Tertiary education institutions should not offer pseudoscientific medical courses

Alastair H MacLennan and Robert G B Morrison
Med J Aust 2012; 196 (4): . || doi: 10.5694/mja12.10128
Published online: 5 March 2012

Standing up for science

The international scientific credibility of Australian tertiary education institutions is being undermined by the increasing number of pseudoscientific health courses that they offer (Box).1,2 Many universities teach therapies without a scientific basis to their students within their health care curricula, including homeopathy, iridology, reflexology, kinesiology, healing touch therapy, aromatherapy and “energy medicine”. Subjects such as acupuncture and chiropractic are claimed to treat a broad array of afflictions and are taught as such. The levels of evidence supporting these alternative beliefs are weak at best, and such randomised controlled trials of these therapies as exist mostly do not support their efficacy (with the exception of acupuncture for some types of pain).3-5 Some university courses purport to teach critical thinking about these approaches and promote research into them. Both are appropriate objectives if they are not a subterfuge for awarding qualifications to practise these therapies.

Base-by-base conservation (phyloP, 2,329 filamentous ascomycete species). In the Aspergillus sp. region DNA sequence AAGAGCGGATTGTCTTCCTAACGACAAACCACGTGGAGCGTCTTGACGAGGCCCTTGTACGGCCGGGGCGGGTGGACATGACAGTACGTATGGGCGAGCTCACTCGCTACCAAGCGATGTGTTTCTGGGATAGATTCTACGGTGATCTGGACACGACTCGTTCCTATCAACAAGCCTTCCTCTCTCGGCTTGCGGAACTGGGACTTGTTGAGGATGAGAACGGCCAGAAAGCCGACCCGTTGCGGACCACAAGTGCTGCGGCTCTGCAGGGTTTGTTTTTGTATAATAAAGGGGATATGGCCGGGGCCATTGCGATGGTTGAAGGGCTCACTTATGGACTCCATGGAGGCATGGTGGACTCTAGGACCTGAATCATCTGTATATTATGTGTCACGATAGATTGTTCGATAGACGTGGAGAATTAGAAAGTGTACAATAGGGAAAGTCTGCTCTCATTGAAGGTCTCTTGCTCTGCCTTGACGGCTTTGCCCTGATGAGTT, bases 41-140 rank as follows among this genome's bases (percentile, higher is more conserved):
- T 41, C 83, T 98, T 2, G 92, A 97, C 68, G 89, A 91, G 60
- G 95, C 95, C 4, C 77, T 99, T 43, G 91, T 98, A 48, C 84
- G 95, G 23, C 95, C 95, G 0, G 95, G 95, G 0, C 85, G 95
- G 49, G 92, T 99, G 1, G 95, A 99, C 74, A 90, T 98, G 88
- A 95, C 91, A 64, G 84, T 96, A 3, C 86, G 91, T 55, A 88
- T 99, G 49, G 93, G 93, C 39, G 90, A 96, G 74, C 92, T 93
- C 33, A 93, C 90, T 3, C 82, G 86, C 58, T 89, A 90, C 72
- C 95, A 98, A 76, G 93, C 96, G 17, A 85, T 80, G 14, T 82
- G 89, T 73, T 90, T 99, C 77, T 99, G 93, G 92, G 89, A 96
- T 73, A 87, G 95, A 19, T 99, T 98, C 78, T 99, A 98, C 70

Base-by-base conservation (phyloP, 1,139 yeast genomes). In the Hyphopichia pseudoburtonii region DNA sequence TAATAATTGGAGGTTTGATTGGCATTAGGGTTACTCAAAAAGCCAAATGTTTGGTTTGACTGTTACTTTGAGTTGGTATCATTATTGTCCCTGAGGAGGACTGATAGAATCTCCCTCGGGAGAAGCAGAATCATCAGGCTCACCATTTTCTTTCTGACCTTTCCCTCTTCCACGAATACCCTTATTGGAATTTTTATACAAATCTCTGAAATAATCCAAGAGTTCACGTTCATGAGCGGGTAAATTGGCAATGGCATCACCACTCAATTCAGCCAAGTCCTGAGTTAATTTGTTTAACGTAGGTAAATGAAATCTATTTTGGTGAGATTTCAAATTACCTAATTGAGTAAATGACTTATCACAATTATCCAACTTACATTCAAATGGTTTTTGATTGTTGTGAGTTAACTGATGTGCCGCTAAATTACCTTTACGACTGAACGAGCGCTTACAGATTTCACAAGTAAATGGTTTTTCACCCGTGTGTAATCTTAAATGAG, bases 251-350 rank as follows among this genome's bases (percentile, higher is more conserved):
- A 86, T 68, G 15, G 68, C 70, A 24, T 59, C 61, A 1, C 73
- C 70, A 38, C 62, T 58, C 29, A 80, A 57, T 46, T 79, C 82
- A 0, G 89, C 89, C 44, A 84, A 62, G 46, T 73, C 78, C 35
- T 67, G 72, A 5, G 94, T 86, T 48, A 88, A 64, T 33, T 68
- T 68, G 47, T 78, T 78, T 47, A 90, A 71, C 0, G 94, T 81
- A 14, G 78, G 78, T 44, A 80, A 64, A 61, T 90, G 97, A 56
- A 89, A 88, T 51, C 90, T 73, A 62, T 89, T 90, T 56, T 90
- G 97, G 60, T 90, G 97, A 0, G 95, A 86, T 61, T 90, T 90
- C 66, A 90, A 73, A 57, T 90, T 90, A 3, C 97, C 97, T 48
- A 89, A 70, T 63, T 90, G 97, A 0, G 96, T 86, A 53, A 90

• 1 Discipline of Obstetrics and Gynaecology, University of Adelaide, Adelaide, SA.
  • 2 School of Education, Flinders University, Adelaide, SA.

Competing interests:

We are founding members of FSM. Alastair MacLennan has won the South Australian Government Science Excellence Award — Research for Public Good. Robert Morrison has won the Australian Government Eureka Prize for the Promotion of Science.

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